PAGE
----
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Ireland bailout: Young Irish flee 'Celtic Tiger' for a better life

Young Irish, in particular, hope that the economic cycle makes just one more click – and that emigration isn't their only option. But amid news of the Ireland bailout, some aren't waiting around.

By Correspondent / November 21, 2010

A man asks for money in Dublin City Centre, Ireland, Friday, Nov. 12. Amid news of the Ireland bailout, young Irish are leaving the island nation.

Peter Morrison/AP

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Dublin, Ireland

While top European officials and Ireland's beleaguered politicians work out the details of an Ireland bailout package meant to save the country from collapse, the Irish Main Street is reeling, desperate for some sense of stability and a glimmer of hope that some semblance of the roaring "Celtic Tiger" will return.

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The boom years that began here in the mid-1990s and made Ireland the envy of Europe for its rapid growth and virtual full employment are over. Today, unemployment, personal debt, and a lack of optimism dominate the country.

The Irish have come to terms with accepting a life preserver in the form of European Union and International Monetary Fund aid, which may reach $120 billion. Still, many are bracing themselves for a wave of austerity cuts that have already swept Europe.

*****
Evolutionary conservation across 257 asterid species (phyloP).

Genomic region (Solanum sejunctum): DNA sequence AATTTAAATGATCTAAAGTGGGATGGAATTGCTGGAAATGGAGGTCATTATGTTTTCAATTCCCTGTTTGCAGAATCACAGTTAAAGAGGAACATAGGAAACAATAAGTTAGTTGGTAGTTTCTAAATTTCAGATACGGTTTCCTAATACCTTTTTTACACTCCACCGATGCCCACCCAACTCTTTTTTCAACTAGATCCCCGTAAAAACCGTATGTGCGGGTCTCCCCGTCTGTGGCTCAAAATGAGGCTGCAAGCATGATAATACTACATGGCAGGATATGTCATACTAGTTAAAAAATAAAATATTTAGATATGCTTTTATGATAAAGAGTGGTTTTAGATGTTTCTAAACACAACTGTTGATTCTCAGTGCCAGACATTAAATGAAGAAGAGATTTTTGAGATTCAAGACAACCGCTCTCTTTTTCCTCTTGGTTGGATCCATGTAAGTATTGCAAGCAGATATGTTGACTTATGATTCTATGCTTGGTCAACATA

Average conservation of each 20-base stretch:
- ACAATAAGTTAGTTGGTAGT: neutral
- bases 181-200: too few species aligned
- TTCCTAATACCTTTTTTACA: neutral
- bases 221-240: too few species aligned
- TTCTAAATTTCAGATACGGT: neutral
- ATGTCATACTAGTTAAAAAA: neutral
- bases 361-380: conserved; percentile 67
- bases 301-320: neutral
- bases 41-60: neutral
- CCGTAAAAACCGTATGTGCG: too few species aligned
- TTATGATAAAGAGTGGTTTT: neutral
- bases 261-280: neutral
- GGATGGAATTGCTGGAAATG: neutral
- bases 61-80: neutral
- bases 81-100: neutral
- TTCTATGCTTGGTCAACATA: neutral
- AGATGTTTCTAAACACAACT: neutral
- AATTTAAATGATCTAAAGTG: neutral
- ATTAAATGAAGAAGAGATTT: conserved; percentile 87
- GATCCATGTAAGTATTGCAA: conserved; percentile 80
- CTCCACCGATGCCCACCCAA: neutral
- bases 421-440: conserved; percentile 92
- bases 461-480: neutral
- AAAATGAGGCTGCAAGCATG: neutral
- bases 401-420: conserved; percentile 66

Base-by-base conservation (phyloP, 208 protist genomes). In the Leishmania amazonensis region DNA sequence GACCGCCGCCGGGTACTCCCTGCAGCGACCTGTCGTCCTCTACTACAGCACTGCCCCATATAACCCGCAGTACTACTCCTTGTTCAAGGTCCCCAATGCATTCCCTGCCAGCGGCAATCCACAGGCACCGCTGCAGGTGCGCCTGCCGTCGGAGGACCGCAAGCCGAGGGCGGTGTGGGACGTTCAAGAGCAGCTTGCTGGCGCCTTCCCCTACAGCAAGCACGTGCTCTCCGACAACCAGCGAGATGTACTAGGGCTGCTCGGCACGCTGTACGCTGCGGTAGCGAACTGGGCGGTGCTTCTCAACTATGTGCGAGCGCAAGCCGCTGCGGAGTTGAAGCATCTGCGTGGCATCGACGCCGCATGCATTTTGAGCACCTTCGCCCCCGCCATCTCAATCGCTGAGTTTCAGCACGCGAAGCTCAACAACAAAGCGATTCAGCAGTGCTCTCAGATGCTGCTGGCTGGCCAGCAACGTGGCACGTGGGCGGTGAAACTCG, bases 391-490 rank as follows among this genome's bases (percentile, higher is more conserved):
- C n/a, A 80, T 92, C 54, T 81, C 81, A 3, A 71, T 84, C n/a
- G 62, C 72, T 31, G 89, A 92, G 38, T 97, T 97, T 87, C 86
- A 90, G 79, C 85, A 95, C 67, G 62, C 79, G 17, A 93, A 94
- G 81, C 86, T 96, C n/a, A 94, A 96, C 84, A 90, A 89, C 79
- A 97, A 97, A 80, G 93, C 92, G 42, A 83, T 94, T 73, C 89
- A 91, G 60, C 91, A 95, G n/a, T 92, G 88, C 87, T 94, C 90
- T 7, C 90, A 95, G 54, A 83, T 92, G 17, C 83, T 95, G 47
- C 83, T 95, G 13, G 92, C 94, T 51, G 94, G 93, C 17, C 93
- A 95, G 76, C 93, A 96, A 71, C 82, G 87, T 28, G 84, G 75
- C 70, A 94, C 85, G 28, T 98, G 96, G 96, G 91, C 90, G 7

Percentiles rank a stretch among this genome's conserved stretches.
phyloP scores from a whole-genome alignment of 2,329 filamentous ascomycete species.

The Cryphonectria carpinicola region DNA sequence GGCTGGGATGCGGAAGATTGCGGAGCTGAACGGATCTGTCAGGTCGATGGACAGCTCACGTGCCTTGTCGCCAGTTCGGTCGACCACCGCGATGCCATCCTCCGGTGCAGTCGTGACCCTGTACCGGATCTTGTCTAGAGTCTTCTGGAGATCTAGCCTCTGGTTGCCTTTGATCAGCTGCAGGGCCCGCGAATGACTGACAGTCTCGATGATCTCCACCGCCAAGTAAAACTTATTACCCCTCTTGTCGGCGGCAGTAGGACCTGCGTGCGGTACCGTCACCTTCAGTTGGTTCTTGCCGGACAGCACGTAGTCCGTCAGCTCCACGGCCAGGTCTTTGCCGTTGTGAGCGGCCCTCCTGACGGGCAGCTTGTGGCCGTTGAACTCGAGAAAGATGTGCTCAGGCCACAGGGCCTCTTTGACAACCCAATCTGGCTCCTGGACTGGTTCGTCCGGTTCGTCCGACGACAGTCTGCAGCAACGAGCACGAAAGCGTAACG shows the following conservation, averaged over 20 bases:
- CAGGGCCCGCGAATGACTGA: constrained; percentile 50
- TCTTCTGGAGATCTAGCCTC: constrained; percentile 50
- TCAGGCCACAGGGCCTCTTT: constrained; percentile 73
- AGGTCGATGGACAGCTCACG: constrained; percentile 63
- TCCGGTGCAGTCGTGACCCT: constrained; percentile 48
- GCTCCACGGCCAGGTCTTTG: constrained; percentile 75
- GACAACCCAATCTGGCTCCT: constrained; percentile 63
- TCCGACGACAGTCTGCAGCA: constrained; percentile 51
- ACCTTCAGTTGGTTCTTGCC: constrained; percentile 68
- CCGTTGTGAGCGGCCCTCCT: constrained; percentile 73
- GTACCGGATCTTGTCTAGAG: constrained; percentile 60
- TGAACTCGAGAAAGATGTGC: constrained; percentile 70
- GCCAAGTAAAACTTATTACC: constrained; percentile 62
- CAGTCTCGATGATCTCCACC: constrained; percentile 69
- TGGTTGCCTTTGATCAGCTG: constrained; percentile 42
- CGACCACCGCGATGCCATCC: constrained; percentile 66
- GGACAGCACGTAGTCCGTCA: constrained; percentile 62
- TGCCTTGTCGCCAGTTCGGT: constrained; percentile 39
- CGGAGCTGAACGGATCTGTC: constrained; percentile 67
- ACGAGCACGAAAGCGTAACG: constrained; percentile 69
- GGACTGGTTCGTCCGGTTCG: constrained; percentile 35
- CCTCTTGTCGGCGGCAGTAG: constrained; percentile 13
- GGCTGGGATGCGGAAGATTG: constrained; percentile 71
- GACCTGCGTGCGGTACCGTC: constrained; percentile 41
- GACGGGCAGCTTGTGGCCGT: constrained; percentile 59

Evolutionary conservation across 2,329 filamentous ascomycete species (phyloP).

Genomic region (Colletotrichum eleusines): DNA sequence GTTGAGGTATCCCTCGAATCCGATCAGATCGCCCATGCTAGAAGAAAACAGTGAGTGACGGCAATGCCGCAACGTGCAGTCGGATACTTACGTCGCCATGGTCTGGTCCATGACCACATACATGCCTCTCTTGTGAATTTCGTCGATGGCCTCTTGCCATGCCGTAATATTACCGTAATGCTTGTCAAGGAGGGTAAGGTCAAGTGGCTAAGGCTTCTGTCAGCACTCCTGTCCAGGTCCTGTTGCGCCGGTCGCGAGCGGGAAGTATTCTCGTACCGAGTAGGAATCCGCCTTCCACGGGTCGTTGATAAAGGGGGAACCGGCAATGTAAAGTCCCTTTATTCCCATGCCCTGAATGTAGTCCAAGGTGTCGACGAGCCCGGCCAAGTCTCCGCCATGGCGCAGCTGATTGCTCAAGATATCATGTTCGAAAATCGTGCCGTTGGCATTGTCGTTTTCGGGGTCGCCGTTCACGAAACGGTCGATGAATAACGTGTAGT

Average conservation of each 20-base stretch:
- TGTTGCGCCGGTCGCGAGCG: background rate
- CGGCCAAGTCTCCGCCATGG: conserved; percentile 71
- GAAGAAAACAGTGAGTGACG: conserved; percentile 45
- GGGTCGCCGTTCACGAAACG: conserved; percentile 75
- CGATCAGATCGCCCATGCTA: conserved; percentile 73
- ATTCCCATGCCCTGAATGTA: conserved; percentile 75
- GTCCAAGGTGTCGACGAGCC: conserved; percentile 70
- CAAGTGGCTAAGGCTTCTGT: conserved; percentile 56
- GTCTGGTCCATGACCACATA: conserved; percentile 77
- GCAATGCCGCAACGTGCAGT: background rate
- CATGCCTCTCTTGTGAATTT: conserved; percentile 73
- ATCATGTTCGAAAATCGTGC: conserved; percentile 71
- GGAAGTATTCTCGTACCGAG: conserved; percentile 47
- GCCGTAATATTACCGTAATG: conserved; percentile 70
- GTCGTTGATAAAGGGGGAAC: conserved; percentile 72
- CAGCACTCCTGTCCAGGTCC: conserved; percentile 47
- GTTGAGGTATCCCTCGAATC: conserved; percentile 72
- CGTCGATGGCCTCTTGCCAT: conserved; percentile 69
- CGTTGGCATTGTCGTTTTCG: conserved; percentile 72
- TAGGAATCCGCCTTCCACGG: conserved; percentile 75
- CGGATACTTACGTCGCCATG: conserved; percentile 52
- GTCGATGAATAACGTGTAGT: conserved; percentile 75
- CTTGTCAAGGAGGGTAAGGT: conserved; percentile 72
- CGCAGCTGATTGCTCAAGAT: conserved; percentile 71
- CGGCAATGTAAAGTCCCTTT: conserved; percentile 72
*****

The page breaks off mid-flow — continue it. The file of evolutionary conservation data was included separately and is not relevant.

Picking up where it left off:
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Ireland will likely have to raise taxes and cut public services, including the unemployment benefits and, according to some sources, retirement pensions that many are now relying on.

Young Irish adults in particular are expressing deep concerns about their futures. Andrew Murphy, a recent university graduate, has taken an internship at the European Commission in Brussels and doubts he will find permanent work at home.

"I'd like to come back to Dublin; I'd like to get a job in Ireland. I like living there. I still think it's a good country. It's kind of a strange feeling having left Ireland and knowing that even if I wanted to go back perhaps I couldn't, perhaps I couldn't find a job," he says.

Ruth McNally, another recent graduate, is living on unemployment benefits. "My friends thought they definitely weren't going to get jobs, but I was more positive and I thought, 'We'll be fine, we'll get something.' But then there didn't seem to be anything. I couldn't find anything."

Ms. McNally says her friends are all "pretty much" in the same position. "Two of my friends are going to teach English in Korea."

Despair and humiliation

Indeed, there is a sense of despair that has taken hold here and a feeling of humiliation among many as Ireland seeks help from the rest of Europe.

"There is a very real sense of shame at the failures of government and the business class," says novelist Gerry Feehily, a native of County Donegal who now lives and works in Paris. During good times, Ireland, for the first time in its history, was a destination for migrants seeking to make their fortune. Now, Ireland is again supplying labor to the rest of the world.

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